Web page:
The world’s largest chipmakers just went from contentious litigation to best buds

(Image credit: TSMC)

Taiwan Semiconductor Manufacturing Company (TSMC) and GlobalFoundries, two of the world's largest chip makers, have dismissed all pending litigation against each other and entered into a broad cross licensing agreement, the companies announced today.

In doing so, the threat of potential import bans on everything from Apple's iPhones and Android handsets from OnePlus, to even Nvidia's graphics cards, is effectively ended.

This kind of deal was probably an inevitable outcome, but had it not come to pass, the tiff between TSMC and GlobalFoundries could have had far reaching implications in the tech industry.

What spurred this whole situation was a series of lawsuits filed by GlobalFoundries in August against rival TSMC. GlobalFoundries claimed TSMC was infringing on 16 of its patents. As part of its litigation, GlobalFoundries sought an import ban into the US and Germany on products it deemed were using semiconductors produced with allegedly infringing technology, including some of Nvidia's GPUs.

AMD is also one of TSMC's clients, specifically for its Ryzen 3000 CPUs based on a 7-nanometer manufacturing process. Interestingly, however, AMD was not one of the names listed in the lawsuits, and presumably would not have been affected by any legal outcome. The same can't be said for Apple, Asus, Broadcom, Cisco, Google, Lenovo, MediaTek, Qualcomm, and several others.

A day after the lawsuits came to light, TSMC responded by essentially calling GlobalFoundries a patent troll, only it was a tad more polite about it. TSMC at the time said it was "disappointed to see a foundry peer resort to meritless lawsuits instead of competing in the marketplace with technology.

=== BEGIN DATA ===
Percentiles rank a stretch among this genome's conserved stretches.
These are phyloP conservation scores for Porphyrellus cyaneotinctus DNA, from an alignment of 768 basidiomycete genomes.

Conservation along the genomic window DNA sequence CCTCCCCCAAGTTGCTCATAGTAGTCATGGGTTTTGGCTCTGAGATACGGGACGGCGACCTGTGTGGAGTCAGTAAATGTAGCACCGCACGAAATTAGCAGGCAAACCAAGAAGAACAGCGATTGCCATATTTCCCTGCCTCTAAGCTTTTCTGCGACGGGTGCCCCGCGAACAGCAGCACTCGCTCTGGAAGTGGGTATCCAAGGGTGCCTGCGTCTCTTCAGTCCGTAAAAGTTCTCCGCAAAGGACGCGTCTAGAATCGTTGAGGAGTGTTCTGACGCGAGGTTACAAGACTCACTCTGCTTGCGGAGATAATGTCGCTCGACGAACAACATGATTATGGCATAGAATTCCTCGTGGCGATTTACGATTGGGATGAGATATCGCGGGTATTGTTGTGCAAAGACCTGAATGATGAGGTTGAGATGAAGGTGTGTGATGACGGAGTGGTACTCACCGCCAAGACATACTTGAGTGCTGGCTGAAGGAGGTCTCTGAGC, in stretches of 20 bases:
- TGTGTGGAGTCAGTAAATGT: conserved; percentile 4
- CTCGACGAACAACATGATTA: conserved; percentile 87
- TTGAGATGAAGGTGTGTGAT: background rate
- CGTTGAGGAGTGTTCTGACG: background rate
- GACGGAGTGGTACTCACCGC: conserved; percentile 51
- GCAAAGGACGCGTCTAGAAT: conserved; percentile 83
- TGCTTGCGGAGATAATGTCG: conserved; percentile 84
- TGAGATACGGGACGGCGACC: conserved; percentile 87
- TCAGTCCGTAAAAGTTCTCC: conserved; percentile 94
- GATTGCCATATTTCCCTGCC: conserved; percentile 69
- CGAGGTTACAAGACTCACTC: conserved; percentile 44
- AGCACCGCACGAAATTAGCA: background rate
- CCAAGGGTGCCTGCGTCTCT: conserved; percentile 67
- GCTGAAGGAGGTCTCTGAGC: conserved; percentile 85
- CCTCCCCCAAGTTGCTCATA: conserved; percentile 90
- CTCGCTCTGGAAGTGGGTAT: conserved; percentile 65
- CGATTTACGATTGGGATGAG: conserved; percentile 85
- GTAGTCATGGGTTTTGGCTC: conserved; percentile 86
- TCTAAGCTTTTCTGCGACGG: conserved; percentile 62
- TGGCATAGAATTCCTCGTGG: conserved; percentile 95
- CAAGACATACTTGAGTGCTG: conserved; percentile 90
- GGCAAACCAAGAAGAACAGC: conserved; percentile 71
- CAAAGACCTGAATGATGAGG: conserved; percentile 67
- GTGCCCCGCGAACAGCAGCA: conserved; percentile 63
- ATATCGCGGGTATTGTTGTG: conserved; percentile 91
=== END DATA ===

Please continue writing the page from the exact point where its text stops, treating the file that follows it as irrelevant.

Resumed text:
Patent troll or not, it's all water under the bridge.

"We are pleased to have quickly reached this settlement that acknowledges the strength of our respective intellectual property. Today’s announcement enables both of our companies to focus on innovation and to better serve our clients around the world," said Thomas Caulfield, CEO of GF. "This agreement between GF and TSMC secures GF’s ability to grow and is a win for the entire semiconductor industry which is at the core of today’s global economy."

TSMC also lauded the outcome non-litigious outcome.

"The semiconductor industry has always been highly competitive, driving the players to pursue innovation that enriched the lives of millions of people around the world. TSMC has invested tens of billions of dollars towards innovation to reach our leading position today," said Sylvia Fang, General Counsel for TSMC. "The resolution is a positive development that keeps our focus on advancing the needs of our customers for technologies that will continue to bring innovation to life, enabling the entire semiconductor industry to thrive and prosper."

According to the joint announcement, the cross-licensing agreement covers both existing semiconductor patents from each company, along with patents that will be filed during the next 10 years. It also ends all litigation between the two companies "as well as those that involve any of their customers."

Paul Lilly

Paul has been playing PC games and raking his knuckles on computer hardware since the Commodore 64. He does not have any tattoos, but thinks it would be cool to get one that reads LOAD"*",8,1. In his off time, he rides motorcycles and wrestles alligators (only one of those is true).